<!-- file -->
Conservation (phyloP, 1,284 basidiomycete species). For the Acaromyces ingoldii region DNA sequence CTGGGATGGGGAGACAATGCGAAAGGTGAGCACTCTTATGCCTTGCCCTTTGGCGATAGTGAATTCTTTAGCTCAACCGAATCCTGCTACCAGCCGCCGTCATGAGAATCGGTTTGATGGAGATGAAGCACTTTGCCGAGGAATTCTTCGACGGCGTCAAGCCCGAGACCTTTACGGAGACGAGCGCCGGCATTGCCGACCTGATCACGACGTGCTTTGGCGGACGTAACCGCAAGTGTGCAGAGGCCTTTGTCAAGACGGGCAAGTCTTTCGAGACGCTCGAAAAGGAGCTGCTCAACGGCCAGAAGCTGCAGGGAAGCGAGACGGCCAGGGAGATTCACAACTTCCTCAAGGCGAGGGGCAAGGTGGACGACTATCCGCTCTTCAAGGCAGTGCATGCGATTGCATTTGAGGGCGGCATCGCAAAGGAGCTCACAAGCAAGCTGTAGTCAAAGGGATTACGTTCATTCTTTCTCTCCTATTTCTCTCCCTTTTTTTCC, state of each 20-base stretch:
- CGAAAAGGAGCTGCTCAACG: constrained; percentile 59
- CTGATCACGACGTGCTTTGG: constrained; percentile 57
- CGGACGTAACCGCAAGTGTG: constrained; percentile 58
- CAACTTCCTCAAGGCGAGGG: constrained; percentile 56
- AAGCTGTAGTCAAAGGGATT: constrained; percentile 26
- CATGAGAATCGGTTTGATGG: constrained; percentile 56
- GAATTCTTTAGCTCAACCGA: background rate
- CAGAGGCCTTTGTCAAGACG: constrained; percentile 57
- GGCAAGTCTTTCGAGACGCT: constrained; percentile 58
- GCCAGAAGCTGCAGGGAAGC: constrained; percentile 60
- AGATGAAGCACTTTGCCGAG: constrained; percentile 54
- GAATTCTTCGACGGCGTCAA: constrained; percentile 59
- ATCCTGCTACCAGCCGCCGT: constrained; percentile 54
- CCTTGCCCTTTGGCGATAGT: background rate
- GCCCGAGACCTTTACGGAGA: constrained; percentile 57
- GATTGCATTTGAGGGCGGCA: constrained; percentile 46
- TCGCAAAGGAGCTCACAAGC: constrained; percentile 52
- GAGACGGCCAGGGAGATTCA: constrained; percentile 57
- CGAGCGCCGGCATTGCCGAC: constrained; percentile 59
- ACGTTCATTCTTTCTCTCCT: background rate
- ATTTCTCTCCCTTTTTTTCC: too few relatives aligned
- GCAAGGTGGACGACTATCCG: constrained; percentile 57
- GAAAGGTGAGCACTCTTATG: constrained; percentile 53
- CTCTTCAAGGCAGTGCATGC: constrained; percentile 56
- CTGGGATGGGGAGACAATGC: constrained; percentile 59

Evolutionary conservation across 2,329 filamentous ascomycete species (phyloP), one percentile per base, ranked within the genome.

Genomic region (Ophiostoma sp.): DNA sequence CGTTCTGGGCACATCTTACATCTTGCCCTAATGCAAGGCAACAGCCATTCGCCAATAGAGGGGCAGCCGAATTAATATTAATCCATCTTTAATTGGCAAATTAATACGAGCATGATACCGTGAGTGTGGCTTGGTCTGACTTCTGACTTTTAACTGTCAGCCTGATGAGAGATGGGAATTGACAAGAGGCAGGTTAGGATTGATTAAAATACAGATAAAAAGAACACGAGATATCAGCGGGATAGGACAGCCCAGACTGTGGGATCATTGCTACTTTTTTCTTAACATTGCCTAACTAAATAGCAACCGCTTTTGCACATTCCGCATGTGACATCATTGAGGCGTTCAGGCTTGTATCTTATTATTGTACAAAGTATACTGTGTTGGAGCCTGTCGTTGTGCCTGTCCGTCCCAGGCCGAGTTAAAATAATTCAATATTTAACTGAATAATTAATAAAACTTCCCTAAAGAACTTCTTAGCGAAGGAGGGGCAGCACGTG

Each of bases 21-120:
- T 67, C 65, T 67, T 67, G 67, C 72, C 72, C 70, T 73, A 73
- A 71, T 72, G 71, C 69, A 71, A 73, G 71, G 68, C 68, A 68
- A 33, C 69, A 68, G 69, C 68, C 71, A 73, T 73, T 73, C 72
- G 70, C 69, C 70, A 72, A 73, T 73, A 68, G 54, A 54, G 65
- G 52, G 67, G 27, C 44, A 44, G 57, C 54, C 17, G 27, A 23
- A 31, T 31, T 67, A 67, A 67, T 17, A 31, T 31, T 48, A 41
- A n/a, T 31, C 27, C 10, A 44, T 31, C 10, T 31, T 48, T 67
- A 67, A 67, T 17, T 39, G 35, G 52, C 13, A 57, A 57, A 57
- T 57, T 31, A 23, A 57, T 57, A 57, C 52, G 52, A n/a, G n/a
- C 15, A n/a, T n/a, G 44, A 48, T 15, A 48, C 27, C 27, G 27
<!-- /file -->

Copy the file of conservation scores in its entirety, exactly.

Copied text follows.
Conservation (phyloP, 1,284 basidiomycete species). For the Acaromyces ingoldii region DNA sequence CTGGGATGGGGAGACAATGCGAAAGGTGAGCACTCTTATGCCTTGCCCTTTGGCGATAGTGAATTCTTTAGCTCAACCGAATCCTGCTACCAGCCGCCGTCATGAGAATCGGTTTGATGGAGATGAAGCACTTTGCCGAGGAATTCTTCGACGGCGTCAAGCCCGAGACCTTTACGGAGACGAGCGCCGGCATTGCCGACCTGATCACGACGTGCTTTGGCGGACGTAACCGCAAGTGTGCAGAGGCCTTTGTCAAGACGGGCAAGTCTTTCGAGACGCTCGAAAAGGAGCTGCTCAACGGCCAGAAGCTGCAGGGAAGCGAGACGGCCAGGGAGATTCACAACTTCCTCAAGGCGAGGGGCAAGGTGGACGACTATCCGCTCTTCAAGGCAGTGCATGCGATTGCATTTGAGGGCGGCATCGCAAAGGAGCTCACAAGCAAGCTGTAGTCAAAGGGATTACGTTCATTCTTTCTCTCCTATTTCTCTCCCTTTTTTTCC, state of each 20-base stretch:
- CGAAAAGGAGCTGCTCAACG: constrained; percentile 59
- CTGATCACGACGTGCTTTGG: constrained; percentile 57
- CGGACGTAACCGCAAGTGTG: constrained; percentile 58
- CAACTTCCTCAAGGCGAGGG: constrained; percentile 56
- AAGCTGTAGTCAAAGGGATT: constrained; percentile 26
- CATGAGAATCGGTTTGATGG: constrained; percentile 56
- GAATTCTTTAGCTCAACCGA: background rate
- CAGAGGCCTTTGTCAAGACG: constrained; percentile 57
- GGCAAGTCTTTCGAGACGCT: constrained; percentile 58
- GCCAGAAGCTGCAGGGAAGC: constrained; percentile 60
- AGATGAAGCACTTTGCCGAG: constrained; percentile 54
- GAATTCTTCGACGGCGTCAA: constrained; percentile 59
- ATCCTGCTACCAGCCGCCGT: constrained; percentile 54
- CCTTGCCCTTTGGCGATAGT: background rate
- GCCCGAGACCTTTACGGAGA: constrained; percentile 57
- GATTGCATTTGAGGGCGGCA: constrained; percentile 46
- TCGCAAAGGAGCTCACAAGC: constrained; percentile 52
- GAGACGGCCAGGGAGATTCA: constrained; percentile 57
- CGAGCGCCGGCATTGCCGAC: constrained; percentile 59
- ACGTTCATTCTTTCTCTCCT: background rate
- ATTTCTCTCCCTTTTTTTCC: too few relatives aligned
- GCAAGGTGGACGACTATCCG: constrained; percentile 57
- GAAAGGTGAGCACTCTTATG: constrained; percentile 53
- CTCTTCAAGGCAGTGCATGC: constrained; percentile 56
- CTGGGATGGGGAGACAATGC: constrained; percentile 59

Evolutionary conservation across 2,329 filamentous ascomycete species (phyloP), one percentile per base, ranked within the genome.

Genomic region (Ophiostoma sp.): DNA sequence CGTTCTGGGCACATCTTACATCTTGCCCTAATGCAAGGCAACAGCCATTCGCCAATAGAGGGGCAGCCGAATTAATATTAATCCATCTTTAATTGGCAAATTAATACGAGCATGATACCGTGAGTGTGGCTTGGTCTGACTTCTGACTTTTAACTGTCAGCCTGATGAGAGATGGGAATTGACAAGAGGCAGGTTAGGATTGATTAAAATACAGATAAAAAGAACACGAGATATCAGCGGGATAGGACAGCCCAGACTGTGGGATCATTGCTACTTTTTTCTTAACATTGCCTAACTAAATAGCAACCGCTTTTGCACATTCCGCATGTGACATCATTGAGGCGTTCAGGCTTGTATCTTATTATTGTACAAAGTATACTGTGTTGGAGCCTGTCGTTGTGCCTGTCCGTCCCAGGCCGAGTTAAAATAATTCAATATTTAACTGAATAATTAATAAAACTTCCCTAAAGAACTTCTTAGCGAAGGAGGGGCAGCACGTG

Each of bases 21-120:
- T 67, C 65, T 67, T 67, G 67, C 72, C 72, C 70, T 73, A 73
- A 71, T 72, G 71, C 69, A 71, A 73, G 71, G 68, C 68, A 68
- A 33, C 69, A 68, G 69, C 68, C 71, A 73, T 73, T 73, C 72
- G 70, C 69, C 70, A 72, A 73, T 73, A 68, G 54, A 54, G 65
- G 52, G 67, G 27, C 44, A 44, G 57, C 54, C 17, G 27, A 23
- A 31, T 31, T 67, A 67, A 67, T 17, A 31, T 31, T 48, A 41
- A n/a, T 31, C 27, C 10, A 44, T 31, C 10, T 31, T 48, T 67
- A 67, A 67, T 17, T 39, G 35, G 52, C 13, A 57, A 57, A 57
- T 57, T 31, A 23, A 57, T 57, A 57, C 52, G 52, A n/a, G n/a
- C 15, A n/a, T n/a, G 44, A 48, T 15, A 48, C 27, C 27, G 27